Joe Wolverton, II, J.D.
A recent Washington Times article posed a critical question: will the Republicans choose the Constitution or the money?
Lamentably, the American people have become accustomed to slouching along the gently sloping path toward tyranny.
Donald Trump�s self-obsession knows no bounds. Aside from his empire of eponymous buildings, drinks, ties, and mattresses, �The Donald� informed the small business owners gathered at a recent chamber of commerce expo in Nashua, New Hampshire, that he tried to tell the world that Osama bin Laden was hiding out in Pakistan but that no one would listen.
As recounted last year in The New American, the American Constitution Party (ACP) has achieved major party status in Colorado, due in large part to the campaign for Governor of Tom Tancredo (left), former Republican Congressman from the state. Ironically, now that the ACP has gained this level of official acceptance, the red tape associated with maintaining this existence is discouraging it from getting comfortable in the new role as a legitimate alternative and besides, it�s expensive to buy into this high-stakes game.
On Friday the Obama administration announced that it will make at least $1.3 billion available to female and Hispanic farmers in order to settle discrimination complaints those groups have filed against the Department of Agriculture.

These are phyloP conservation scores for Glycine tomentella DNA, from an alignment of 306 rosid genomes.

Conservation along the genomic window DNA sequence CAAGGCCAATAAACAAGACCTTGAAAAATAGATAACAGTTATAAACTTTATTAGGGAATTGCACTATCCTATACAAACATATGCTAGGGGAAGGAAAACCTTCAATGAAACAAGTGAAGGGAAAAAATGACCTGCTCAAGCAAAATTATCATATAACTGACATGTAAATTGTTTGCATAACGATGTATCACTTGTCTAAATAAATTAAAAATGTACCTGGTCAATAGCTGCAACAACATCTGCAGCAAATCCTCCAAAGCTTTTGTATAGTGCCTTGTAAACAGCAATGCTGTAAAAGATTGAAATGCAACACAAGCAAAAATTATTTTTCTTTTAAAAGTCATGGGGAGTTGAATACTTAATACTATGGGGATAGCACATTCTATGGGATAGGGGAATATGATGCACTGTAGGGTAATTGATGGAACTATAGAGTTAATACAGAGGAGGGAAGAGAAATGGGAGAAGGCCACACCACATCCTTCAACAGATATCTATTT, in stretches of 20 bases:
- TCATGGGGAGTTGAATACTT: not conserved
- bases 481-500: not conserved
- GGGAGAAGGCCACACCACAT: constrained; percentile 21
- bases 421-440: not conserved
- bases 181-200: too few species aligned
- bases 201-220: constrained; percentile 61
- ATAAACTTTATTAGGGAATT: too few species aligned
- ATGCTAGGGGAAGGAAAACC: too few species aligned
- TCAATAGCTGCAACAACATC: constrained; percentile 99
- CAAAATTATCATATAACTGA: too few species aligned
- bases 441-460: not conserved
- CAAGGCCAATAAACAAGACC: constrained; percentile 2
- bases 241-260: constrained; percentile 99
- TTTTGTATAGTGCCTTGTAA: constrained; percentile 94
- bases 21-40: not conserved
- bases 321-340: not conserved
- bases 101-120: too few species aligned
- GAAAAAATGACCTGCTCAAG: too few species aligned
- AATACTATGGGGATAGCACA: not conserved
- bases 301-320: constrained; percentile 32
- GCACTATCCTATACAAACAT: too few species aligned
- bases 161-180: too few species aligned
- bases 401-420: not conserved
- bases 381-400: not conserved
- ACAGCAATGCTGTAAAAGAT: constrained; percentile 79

A group of GOP congressmen are appealing to President Obama to oppose a complaint filed by the National Labor Relations Board (NLRB) against Seattle-based aerospace and defense giant, Boeing, Inc.
On Wednesday, Republican presidential contender Dr. Ron Paul delivered a rousing speech in defense of liberty to a standing-room-only crowd at the University of Maryland-College Park Campus.
President Barack Obama issued an Executive Order on March 16 giving the White House absolute control over all the country’s natural resources in case of a natural disaster or during a time of war.
Last week PFC Bradley Manning’s lawyer submitted a motion to dismiss the case against his client. Manning (left), who is accused of passing classified documents to WikiLeaks, is charged with 22 crimes, including giving aid to the enemy as defined in the Espionage Act (18 USC Chapter 37).